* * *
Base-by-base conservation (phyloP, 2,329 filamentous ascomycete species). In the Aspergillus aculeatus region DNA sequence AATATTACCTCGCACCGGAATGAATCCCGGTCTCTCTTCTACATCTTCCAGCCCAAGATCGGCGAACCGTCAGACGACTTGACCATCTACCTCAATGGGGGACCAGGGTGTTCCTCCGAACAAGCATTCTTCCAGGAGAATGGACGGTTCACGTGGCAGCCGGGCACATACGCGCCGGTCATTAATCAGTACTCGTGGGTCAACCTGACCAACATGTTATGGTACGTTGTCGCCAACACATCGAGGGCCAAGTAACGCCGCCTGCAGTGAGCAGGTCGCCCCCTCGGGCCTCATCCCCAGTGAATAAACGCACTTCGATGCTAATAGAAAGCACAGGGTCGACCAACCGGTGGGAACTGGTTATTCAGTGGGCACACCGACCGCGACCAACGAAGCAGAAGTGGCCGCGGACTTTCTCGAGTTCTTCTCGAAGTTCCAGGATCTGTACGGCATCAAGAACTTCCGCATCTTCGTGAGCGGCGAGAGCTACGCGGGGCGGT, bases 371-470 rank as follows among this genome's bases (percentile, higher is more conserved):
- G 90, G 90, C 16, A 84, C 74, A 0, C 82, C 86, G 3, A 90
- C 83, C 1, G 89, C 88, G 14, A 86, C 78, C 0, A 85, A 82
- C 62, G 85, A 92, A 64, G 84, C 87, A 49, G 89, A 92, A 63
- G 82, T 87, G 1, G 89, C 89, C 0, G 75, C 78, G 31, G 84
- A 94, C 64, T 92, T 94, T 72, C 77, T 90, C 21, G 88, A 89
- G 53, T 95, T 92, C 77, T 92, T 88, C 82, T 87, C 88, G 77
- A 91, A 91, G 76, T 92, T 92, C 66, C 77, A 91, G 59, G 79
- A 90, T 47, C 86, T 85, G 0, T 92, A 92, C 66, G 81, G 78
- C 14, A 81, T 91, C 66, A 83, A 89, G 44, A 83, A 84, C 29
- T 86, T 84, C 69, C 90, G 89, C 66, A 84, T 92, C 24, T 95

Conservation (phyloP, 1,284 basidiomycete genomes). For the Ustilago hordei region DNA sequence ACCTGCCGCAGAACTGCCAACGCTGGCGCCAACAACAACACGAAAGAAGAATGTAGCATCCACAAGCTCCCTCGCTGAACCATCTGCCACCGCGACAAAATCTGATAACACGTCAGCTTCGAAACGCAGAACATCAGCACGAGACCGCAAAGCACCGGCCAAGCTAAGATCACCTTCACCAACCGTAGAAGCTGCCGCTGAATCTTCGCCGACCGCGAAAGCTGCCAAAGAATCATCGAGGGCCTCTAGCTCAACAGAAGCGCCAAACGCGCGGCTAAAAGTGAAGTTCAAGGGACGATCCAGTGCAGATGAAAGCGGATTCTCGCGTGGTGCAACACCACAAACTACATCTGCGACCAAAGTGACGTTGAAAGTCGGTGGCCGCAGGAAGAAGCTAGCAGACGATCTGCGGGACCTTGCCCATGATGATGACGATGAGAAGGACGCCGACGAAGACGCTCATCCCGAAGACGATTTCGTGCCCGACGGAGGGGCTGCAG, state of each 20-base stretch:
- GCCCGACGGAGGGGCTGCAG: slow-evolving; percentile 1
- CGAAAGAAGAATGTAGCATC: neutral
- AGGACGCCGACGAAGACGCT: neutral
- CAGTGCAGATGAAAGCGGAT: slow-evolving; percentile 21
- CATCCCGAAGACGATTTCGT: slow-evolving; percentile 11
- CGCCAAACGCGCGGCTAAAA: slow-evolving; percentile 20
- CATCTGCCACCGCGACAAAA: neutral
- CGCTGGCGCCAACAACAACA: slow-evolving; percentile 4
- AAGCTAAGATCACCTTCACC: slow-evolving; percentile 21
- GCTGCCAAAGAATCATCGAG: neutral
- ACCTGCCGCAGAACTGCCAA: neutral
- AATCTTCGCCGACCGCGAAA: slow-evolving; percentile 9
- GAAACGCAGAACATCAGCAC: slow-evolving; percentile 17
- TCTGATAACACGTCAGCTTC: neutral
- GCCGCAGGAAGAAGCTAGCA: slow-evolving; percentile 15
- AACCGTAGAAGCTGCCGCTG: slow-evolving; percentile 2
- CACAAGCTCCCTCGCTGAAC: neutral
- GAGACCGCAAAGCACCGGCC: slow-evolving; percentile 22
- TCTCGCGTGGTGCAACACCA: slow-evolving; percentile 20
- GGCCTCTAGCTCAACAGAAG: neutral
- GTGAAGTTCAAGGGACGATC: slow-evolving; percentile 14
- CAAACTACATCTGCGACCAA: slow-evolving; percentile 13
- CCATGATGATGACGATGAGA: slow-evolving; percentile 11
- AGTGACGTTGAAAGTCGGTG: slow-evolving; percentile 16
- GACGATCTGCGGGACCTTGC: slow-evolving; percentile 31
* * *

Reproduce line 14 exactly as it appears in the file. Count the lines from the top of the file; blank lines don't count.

- CGAAAGAAGAATGTAGCATC: neutral